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$5.7 million spent in federal funds during pandemic to make Coral Springs safer



Coral Springs, Florida – Provide Covid-19 protective gear at 38 senior facilities in Coral Springs. Clean and sanitize dozens of city buildings and parks. And offer rental assistance to hundreds of residents and grants to hundreds of businesses.

In all, Coral Springs spent an allotted $5.7 million in federal funds last year during the pandemic emergency.

Last week, city officials explained how they spent the money from Coronavirus Aid, Relief, and Economic Security (CARE) Act to help thousands of people get through the hardships of the coronavirus.

“There was so much incredible work by our staff and so much incredible work by the community,” said Catherine Givens, the city’s director of budget and strategy. “It was a lot of work, but the hardest things were the most rewarding.”

According to a presentation by Givens, the funds were spent in nine areas.

– Assisted living facilities, nursing homes, and adult daycare: $111,343

More than 170 city employees provided protective gear and did webinars at 38 facilities in Coral Springs.

– Personal protective equipment: $1,185,857

The city purchased masks, face shields, shoe covers, thermometers, employee screenings, and more for city employees.

– Cleaning and disinfection: $137,782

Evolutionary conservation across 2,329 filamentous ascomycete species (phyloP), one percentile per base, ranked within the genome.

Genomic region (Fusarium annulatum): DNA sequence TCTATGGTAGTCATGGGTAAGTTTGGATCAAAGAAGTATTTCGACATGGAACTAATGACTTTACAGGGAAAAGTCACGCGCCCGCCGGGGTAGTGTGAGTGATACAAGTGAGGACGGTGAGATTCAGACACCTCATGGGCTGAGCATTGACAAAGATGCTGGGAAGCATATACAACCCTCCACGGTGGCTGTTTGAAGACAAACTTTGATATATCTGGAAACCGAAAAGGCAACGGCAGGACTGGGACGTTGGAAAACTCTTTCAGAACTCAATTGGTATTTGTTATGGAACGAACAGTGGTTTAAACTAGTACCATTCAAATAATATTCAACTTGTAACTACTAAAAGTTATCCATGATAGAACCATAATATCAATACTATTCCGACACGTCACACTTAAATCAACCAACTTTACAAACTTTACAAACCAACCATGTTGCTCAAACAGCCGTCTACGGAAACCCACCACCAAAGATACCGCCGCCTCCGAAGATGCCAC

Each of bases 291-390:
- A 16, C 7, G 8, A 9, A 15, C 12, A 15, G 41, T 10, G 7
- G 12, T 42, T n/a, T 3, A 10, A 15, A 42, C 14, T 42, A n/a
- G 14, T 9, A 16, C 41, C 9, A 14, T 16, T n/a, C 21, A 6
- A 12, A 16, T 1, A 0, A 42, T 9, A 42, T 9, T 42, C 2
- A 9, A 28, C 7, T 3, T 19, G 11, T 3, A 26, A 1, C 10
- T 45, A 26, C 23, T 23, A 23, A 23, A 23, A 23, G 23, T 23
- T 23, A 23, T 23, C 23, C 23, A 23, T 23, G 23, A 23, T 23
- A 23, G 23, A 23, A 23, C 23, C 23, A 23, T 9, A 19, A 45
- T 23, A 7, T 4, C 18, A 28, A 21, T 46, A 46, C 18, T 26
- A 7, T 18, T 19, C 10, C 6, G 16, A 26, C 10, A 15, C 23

City crews used materials and spent their time sanitizing public buildings and parks across Coral Springs.

– Public information: $73,518

City staff created print materials and conducted public awareness campaigns in traditional media and social media.

– Public safety payroll: $1,662,694

The money went to covering payroll for police officers, fire officials, and code enforcement staff for Covid-19-related activities.

– Information technology/facilitate compliance: $851,076

Officials purchased equipment and services to improve distance working capabilities for city employees. They also reimbursed employees for sick and family leave and paid for lodging to quarantine infected first responders.

– Residential assistance: $704,048

The city provided 108 Coral Springs residents with rental assistance because of financial loss due to Covid-19. The maximum assistance was $10,000.

– Small business assistance: $557,196

The city assisted 312 businesses through two programs: one provided grants to reopen after coronavirus shutdown and the second one paid up to $5,000 to retain jobs.

– Community programming: $196,744

City staff organized events and services related to Covid-19 testing, food drives and distributions, school graduation ceremonies, and more.

During a city commission meeting, Coral Springs Mayor Scott Brook said the federal spending paid for initiatives that made the city safer and brought people together. He praised the city staff members for their efforts.

“It’s such a great unifier during this time,” Brook said. “You see so much division in different places in the world and you see very little of that in Coral Springs and so much is because of employees like you.”

Commissioner Nancy Metayer agreed.

“I know, personally, families who reached out to me and said thank you. They felt welcomed. They didn’t feel ashamed when they came to receive support from you all,” Metayer said.

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